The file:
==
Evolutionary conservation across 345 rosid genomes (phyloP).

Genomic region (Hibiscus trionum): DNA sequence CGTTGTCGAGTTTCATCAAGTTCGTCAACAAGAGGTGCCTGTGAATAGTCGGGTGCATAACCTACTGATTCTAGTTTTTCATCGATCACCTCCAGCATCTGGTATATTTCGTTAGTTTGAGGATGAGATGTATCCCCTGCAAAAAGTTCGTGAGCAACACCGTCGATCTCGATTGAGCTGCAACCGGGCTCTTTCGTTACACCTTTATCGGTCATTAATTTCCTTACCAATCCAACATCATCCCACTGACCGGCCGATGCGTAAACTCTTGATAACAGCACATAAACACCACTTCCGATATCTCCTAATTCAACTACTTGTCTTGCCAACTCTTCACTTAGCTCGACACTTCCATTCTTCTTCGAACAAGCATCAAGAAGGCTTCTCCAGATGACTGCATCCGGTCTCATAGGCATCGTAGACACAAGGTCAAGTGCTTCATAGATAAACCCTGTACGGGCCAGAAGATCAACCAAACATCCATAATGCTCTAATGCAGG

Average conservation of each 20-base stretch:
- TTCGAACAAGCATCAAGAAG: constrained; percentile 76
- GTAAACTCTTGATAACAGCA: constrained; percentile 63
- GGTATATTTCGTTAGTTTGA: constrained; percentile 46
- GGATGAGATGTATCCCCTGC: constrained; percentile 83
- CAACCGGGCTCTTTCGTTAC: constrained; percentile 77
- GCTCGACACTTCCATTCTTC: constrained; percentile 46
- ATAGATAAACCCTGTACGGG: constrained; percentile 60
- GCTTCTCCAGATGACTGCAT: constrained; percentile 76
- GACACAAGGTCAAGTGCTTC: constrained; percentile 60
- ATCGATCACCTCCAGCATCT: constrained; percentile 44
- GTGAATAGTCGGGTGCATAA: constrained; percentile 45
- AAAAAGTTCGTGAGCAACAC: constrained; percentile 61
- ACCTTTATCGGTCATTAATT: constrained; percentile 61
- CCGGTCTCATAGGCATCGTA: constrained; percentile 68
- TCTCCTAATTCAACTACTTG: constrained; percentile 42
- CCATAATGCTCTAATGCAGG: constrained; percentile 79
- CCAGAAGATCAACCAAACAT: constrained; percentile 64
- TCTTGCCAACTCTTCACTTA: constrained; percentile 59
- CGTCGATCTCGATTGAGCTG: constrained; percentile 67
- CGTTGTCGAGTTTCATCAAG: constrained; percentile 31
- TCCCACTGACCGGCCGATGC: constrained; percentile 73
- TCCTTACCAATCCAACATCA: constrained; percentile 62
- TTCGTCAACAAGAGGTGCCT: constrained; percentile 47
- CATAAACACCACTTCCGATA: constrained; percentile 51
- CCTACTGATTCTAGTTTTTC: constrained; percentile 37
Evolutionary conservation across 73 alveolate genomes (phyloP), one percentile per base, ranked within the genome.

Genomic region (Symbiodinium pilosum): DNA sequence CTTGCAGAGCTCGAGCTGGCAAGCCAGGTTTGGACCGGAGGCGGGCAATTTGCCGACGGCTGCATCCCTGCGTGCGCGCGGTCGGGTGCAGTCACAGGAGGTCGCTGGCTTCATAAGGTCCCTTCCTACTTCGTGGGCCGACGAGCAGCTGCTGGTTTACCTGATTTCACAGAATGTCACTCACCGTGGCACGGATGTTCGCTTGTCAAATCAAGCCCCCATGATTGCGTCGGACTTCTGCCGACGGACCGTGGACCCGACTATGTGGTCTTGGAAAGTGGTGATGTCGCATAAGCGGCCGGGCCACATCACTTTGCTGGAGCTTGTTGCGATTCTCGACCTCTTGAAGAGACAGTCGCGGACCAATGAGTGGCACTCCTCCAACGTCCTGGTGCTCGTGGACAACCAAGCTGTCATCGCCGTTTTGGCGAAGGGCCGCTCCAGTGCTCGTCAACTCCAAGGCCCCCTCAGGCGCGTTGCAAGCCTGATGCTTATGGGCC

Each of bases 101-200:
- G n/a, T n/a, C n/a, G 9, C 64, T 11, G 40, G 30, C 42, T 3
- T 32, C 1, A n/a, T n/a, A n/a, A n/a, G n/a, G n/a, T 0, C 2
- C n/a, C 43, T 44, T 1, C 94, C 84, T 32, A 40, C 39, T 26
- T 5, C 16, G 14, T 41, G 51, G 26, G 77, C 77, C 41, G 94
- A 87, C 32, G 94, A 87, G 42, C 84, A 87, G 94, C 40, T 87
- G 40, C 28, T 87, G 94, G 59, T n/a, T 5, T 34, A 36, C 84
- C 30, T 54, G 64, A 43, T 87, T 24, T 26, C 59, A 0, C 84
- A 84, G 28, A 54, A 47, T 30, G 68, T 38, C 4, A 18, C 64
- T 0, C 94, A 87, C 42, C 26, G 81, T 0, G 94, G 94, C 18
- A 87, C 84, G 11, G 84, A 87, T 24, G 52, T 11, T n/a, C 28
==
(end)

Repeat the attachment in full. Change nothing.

Evolutionary conservation across 345 rosid genomes (phyloP).

Genomic region (Hibiscus trionum): DNA sequence CGTTGTCGAGTTTCATCAAGTTCGTCAACAAGAGGTGCCTGTGAATAGTCGGGTGCATAACCTACTGATTCTAGTTTTTCATCGATCACCTCCAGCATCTGGTATATTTCGTTAGTTTGAGGATGAGATGTATCCCCTGCAAAAAGTTCGTGAGCAACACCGTCGATCTCGATTGAGCTGCAACCGGGCTCTTTCGTTACACCTTTATCGGTCATTAATTTCCTTACCAATCCAACATCATCCCACTGACCGGCCGATGCGTAAACTCTTGATAACAGCACATAAACACCACTTCCGATATCTCCTAATTCAACTACTTGTCTTGCCAACTCTTCACTTAGCTCGACACTTCCATTCTTCTTCGAACAAGCATCAAGAAGGCTTCTCCAGATGACTGCATCCGGTCTCATAGGCATCGTAGACACAAGGTCAAGTGCTTCATAGATAAACCCTGTACGGGCCAGAAGATCAACCAAACATCCATAATGCTCTAATGCAGG

Average conservation of each 20-base stretch:
- TTCGAACAAGCATCAAGAAG: constrained; percentile 76
- GTAAACTCTTGATAACAGCA: constrained; percentile 63
- GGTATATTTCGTTAGTTTGA: constrained; percentile 46
- GGATGAGATGTATCCCCTGC: constrained; percentile 83
- CAACCGGGCTCTTTCGTTAC: constrained; percentile 77
- GCTCGACACTTCCATTCTTC: constrained; percentile 46
- ATAGATAAACCCTGTACGGG: constrained; percentile 60
- GCTTCTCCAGATGACTGCAT: constrained; percentile 76
- GACACAAGGTCAAGTGCTTC: constrained; percentile 60
- ATCGATCACCTCCAGCATCT: constrained; percentile 44
- GTGAATAGTCGGGTGCATAA: constrained; percentile 45
- AAAAAGTTCGTGAGCAACAC: constrained; percentile 61
- ACCTTTATCGGTCATTAATT: constrained; percentile 61
- CCGGTCTCATAGGCATCGTA: constrained; percentile 68
- TCTCCTAATTCAACTACTTG: constrained; percentile 42
- CCATAATGCTCTAATGCAGG: constrained; percentile 79
- CCAGAAGATCAACCAAACAT: constrained; percentile 64
- TCTTGCCAACTCTTCACTTA: constrained; percentile 59
- CGTCGATCTCGATTGAGCTG: constrained; percentile 67
- CGTTGTCGAGTTTCATCAAG: constrained; percentile 31
- TCCCACTGACCGGCCGATGC: constrained; percentile 73
- TCCTTACCAATCCAACATCA: constrained; percentile 62
- TTCGTCAACAAGAGGTGCCT: constrained; percentile 47
- CATAAACACCACTTCCGATA: constrained; percentile 51
- CCTACTGATTCTAGTTTTTC: constrained; percentile 37
Evolutionary conservation across 73 alveolate genomes (phyloP), one percentile per base, ranked within the genome.

Genomic region (Symbiodinium pilosum): DNA sequence CTTGCAGAGCTCGAGCTGGCAAGCCAGGTTTGGACCGGAGGCGGGCAATTTGCCGACGGCTGCATCCCTGCGTGCGCGCGGTCGGGTGCAGTCACAGGAGGTCGCTGGCTTCATAAGGTCCCTTCCTACTTCGTGGGCCGACGAGCAGCTGCTGGTTTACCTGATTTCACAGAATGTCACTCACCGTGGCACGGATGTTCGCTTGTCAAATCAAGCCCCCATGATTGCGTCGGACTTCTGCCGACGGACCGTGGACCCGACTATGTGGTCTTGGAAAGTGGTGATGTCGCATAAGCGGCCGGGCCACATCACTTTGCTGGAGCTTGTTGCGATTCTCGACCTCTTGAAGAGACAGTCGCGGACCAATGAGTGGCACTCCTCCAACGTCCTGGTGCTCGTGGACAACCAAGCTGTCATCGCCGTTTTGGCGAAGGGCCGCTCCAGTGCTCGTCAACTCCAAGGCCCCCTCAGGCGCGTTGCAAGCCTGATGCTTATGGGCC

Each of bases 101-200:
- G n/a, T n/a, C n/a, G 9, C 64, T 11, G 40, G 30, C 42, T 3
- T 32, C 1, A n/a, T n/a, A n/a, A n/a, G n/a, G n/a, T 0, C 2
- C n/a, C 43, T 44, T 1, C 94, C 84, T 32, A 40, C 39, T 26
- T 5, C 16, G 14, T 41, G 51, G 26, G 77, C 77, C 41, G 94
- A 87, C 32, G 94, A 87, G 42, C 84, A 87, G 94, C 40, T 87
- G 40, C 28, T 87, G 94, G 59, T n/a, T 5, T 34, A 36, C 84
- C 30, T 54, G 64, A 43, T 87, T 24, T 26, C 59, A 0, C 84
- A 84, G 28, A 54, A 47, T 30, G 68, T 38, C 4, A 18, C 64
- T 0, C 94, A 87, C 42, C 26, G 81, T 0, G 94, G 94, C 18
- A 87, C 84, G 11, G 84, A 87, T 24, G 52, T 11, T n/a, C 28